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Carbon paste electrode
A carbon-paste electrode (CPE) is made from a mixture of conducting graphite powder and a pasting liquid. These electrodes are simple to make and offer an easily renewable surface for electron exchange.
Additional recommended knowledge
Carbon paste electrodes belong to a special group of heterogeneous carbon electrodes. These electrodes are widely used mainly for voltammetric measurements; however, carbon paste-based sensors are also applicable in coulometry,(both amperometry,and potentiometry.) In general, CPEs are popular due to the fact that carbon pastes are easily obtainable at minimal costs and are especially suitable for preparing an electrode material modified with admixtures of other compounds thus giving the electrode certain pre-determined properties. Electrodes made in this way are highly selective sensors for both inorganic and organic electrochemistry.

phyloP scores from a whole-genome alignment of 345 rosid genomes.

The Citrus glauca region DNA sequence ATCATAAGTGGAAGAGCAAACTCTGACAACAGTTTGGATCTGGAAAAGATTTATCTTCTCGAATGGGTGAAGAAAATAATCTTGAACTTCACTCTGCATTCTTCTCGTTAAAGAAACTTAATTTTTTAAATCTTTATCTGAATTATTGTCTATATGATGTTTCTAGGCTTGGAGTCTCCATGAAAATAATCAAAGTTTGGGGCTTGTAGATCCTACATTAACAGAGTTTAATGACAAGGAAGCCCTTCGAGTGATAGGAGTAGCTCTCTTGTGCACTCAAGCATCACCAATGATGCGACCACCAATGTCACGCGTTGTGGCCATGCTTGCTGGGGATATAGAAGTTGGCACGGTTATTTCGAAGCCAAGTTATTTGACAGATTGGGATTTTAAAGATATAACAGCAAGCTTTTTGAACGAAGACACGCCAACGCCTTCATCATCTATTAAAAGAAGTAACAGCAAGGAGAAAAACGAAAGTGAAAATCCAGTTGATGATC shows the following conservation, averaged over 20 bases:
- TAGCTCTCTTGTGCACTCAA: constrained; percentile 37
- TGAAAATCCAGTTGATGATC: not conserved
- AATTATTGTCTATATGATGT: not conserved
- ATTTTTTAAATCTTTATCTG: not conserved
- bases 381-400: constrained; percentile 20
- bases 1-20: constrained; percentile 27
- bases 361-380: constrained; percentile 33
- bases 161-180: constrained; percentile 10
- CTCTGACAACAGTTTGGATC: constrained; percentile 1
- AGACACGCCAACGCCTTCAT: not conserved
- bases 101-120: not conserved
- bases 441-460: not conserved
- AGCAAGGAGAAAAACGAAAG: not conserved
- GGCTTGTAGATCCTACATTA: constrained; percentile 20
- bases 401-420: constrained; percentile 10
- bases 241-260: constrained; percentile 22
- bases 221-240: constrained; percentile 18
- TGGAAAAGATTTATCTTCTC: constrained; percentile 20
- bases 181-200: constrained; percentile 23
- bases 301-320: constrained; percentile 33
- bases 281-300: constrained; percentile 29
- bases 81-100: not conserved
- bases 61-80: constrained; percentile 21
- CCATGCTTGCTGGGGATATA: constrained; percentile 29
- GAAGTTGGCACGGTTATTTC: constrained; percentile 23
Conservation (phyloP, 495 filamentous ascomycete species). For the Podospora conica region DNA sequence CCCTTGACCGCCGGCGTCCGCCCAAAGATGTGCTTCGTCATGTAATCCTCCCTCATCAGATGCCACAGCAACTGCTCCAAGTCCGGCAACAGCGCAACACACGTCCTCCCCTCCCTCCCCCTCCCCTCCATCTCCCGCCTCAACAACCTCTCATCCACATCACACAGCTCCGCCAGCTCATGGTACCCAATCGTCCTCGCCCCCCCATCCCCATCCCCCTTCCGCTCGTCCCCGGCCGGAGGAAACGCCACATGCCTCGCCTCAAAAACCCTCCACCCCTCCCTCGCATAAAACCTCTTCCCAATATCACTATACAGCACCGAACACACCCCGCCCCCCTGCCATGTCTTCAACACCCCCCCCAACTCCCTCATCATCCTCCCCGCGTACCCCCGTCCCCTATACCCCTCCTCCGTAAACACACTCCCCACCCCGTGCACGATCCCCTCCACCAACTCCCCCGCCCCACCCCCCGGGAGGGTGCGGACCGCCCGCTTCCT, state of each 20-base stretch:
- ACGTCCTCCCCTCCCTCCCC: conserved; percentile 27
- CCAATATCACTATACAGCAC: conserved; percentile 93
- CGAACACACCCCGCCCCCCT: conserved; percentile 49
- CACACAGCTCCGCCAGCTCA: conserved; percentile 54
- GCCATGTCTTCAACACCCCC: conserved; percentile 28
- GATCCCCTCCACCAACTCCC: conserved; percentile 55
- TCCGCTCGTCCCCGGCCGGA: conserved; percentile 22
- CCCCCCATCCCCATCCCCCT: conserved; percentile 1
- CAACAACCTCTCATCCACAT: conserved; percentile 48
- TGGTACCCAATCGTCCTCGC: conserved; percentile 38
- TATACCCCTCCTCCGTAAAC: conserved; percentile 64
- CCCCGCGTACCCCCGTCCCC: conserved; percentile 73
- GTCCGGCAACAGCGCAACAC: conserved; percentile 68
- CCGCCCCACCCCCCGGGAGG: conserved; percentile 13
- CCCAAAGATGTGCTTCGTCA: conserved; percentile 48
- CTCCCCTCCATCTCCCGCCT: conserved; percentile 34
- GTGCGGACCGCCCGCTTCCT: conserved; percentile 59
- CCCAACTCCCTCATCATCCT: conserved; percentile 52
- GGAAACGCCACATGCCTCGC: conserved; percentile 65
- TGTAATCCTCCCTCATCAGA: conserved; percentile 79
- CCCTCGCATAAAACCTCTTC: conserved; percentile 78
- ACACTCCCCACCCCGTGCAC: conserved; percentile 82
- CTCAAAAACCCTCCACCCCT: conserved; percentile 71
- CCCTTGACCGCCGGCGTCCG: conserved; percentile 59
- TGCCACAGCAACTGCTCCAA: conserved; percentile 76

The biggest disadvantage of CPEs, which limits their applicability in practical analysis, is that success in working with carbon paste-based electrodes depends on the experience of the user. While this is true for any type of solid electrodes, CPEs are rather an exceptional case. In contrast to commercially available solid electrodes for which basic electrochemical characteristics are comparable for almost all products from each manufacturer, each carbon paste unit is an individual, where the physical, chemical and electrochemical properties may differ from one preparation to another. For this reason each probe must be calibrated individually. While this may not be an issue in a research environment, it would be a considerable burden in production service.
Categories: Electrodes | Electrochemistry
|This article is licensed under the GNU Free Documentation License. It uses material from the Wikipedia article "Carbon_paste_electrode". A list of authors is available in Wikipedia.|